Leverage Your Relationships

Aspiring ministry leaders should not only be concerned with what course of study they are committing themselves to, but also what type of community they are committing themselves to. Perhaps the most impactful aspect of residential study in particular is the number of deep relationships that students develop with fellow classmates and faculty members. It behooves those training for ministry to find a school and a program where fellow learners and mentors can become lifelong partners in ministry.

Leverage Your Time

The Apostle Paul exhorts believers in Ephesians 5:16 to make “the best use of the time, because the days are evil.” This is not a law-fueled burden to maximize every waking moment by the standards of modern “productivity” or “efficiency.” Instead, it is a call for believers to prayerfully and prudently use their one non-renewable resource. Aspiring leaders, then, should seek out theological training pathways that avoid redundancy and accelerate the attainment of key competencies in Biblical exegesis, theology, preaching/teaching, counseling, evangelism, and more.

Leverage Your Finances

Jesus’ words in Luke 14:28 are binding for those looking to commit to formal ministry training: “For which one of you, when he wants to build a tower, does not first sit down and calculate the cost, to see if he has enough to complete it?” Aspiring leaders should look to find affordable programs, and work to avoid large amounts of debt. As you leave your season of training and embark on a lifetime of ministry, financial freedom and well-formed habits of frugality will allow you to serve the church with greater effectiveness and joy.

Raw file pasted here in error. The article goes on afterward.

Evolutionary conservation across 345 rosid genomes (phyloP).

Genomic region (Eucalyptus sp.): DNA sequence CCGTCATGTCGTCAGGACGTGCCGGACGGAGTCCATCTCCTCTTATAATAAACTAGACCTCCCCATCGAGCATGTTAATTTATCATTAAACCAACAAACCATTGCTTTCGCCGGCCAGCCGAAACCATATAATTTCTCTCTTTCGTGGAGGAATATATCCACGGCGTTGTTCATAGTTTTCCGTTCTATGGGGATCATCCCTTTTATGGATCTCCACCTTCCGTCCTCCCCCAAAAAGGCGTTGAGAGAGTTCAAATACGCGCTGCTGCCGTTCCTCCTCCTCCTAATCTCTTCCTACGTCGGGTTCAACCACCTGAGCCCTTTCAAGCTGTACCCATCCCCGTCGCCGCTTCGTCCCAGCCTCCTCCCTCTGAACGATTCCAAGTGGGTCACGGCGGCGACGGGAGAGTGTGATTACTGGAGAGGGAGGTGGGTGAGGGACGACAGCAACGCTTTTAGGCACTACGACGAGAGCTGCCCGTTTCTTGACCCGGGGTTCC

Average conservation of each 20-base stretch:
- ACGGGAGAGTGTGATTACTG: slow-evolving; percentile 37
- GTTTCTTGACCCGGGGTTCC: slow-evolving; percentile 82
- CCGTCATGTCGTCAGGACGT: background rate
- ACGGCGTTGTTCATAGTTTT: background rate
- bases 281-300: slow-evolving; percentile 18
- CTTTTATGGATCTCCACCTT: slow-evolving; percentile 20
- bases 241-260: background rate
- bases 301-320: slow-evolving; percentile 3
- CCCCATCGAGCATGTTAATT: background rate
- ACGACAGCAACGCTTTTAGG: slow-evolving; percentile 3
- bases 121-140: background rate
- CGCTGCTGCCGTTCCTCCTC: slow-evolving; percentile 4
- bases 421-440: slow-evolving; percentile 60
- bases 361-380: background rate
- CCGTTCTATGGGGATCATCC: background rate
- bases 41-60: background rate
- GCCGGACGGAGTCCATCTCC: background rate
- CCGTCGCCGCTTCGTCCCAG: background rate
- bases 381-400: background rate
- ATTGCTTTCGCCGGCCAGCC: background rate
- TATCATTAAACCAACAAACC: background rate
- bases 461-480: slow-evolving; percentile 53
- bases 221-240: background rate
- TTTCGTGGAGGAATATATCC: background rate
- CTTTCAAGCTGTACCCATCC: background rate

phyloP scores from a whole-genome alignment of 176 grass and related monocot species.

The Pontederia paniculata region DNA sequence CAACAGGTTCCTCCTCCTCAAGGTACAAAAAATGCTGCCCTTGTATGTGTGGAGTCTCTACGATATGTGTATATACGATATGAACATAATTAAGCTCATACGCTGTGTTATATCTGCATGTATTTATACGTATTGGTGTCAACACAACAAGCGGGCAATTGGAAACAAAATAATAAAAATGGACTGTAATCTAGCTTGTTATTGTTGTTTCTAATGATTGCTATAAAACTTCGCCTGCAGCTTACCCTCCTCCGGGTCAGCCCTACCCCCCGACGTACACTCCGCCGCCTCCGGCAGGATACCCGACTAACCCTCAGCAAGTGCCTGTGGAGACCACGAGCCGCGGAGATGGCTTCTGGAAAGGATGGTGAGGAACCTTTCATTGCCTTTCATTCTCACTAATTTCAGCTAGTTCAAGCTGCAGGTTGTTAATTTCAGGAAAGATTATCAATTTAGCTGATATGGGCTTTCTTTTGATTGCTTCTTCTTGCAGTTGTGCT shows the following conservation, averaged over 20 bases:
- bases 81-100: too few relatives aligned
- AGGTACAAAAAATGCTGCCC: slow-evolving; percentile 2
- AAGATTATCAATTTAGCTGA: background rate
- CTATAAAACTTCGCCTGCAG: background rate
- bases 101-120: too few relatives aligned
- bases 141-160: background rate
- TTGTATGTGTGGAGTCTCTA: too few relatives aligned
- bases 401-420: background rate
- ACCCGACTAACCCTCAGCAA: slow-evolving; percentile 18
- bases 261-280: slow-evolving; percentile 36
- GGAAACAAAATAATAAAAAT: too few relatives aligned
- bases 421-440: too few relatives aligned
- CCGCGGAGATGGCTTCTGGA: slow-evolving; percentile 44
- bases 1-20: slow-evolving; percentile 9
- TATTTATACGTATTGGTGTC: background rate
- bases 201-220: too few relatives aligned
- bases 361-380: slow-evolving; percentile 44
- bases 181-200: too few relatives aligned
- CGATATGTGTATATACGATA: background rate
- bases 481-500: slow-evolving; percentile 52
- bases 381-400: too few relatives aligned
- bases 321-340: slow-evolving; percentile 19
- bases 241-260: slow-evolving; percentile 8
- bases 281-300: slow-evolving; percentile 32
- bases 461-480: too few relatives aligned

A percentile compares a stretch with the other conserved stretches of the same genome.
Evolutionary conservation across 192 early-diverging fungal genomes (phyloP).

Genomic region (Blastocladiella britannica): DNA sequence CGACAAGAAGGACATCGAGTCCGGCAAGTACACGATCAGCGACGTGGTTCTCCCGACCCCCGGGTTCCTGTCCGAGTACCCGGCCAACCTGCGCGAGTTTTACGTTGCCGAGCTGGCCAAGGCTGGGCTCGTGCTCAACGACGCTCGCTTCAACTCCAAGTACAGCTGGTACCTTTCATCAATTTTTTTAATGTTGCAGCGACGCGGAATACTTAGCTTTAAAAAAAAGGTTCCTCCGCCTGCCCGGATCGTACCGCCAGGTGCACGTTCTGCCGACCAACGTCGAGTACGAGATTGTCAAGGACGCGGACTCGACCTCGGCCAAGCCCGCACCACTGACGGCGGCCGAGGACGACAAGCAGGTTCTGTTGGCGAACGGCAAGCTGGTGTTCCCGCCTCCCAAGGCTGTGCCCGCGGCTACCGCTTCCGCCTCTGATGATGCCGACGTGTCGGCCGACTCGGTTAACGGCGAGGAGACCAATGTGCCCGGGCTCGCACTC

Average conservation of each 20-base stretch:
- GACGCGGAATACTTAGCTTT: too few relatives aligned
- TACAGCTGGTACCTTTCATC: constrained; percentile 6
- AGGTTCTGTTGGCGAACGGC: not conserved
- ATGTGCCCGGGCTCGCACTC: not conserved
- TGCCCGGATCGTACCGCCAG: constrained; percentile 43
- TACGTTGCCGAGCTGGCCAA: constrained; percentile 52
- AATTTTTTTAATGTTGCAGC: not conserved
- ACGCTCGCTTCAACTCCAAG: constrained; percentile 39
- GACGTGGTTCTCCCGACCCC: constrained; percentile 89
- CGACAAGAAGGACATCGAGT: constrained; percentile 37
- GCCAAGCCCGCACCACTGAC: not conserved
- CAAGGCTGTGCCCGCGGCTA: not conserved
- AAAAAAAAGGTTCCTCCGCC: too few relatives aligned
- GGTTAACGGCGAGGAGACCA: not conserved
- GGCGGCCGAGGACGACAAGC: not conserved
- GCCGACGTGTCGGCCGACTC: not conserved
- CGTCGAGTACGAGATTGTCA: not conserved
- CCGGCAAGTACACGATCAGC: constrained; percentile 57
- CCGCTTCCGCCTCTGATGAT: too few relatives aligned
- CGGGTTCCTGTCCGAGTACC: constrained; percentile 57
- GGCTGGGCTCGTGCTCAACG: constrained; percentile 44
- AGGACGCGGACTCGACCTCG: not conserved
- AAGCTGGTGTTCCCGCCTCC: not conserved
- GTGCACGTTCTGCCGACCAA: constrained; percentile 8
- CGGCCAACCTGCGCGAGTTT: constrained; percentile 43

Accelerate Your Ministry Training

Over the past years, I have had the privilege of watching these principles of stewardship play out in the lives of students as I have led the Accelerate program at Spurgeon College & Midwestern Seminary. Accelerate is a dual-degree program that allows students to earn both their bachelor’s and master’s degrees in just five years. These students—both on-campus in Kansas City and around the globe—have chosen a path of academic and spiritual formation that allows them to leverage their mind, relationships, time, and finances with wisdom and intentionality. Whatever path an aspiring ministry leader might pursue, the calling remains the same for everyone. Leverage everything that’s been given to you for the glory of God and the good of others! And do so with the hope of that last day in mind, when you will hear your Lord welcome you into an eternity of joy in His presence.

[1] B.B. Warfield, The Religious Life of Theological Students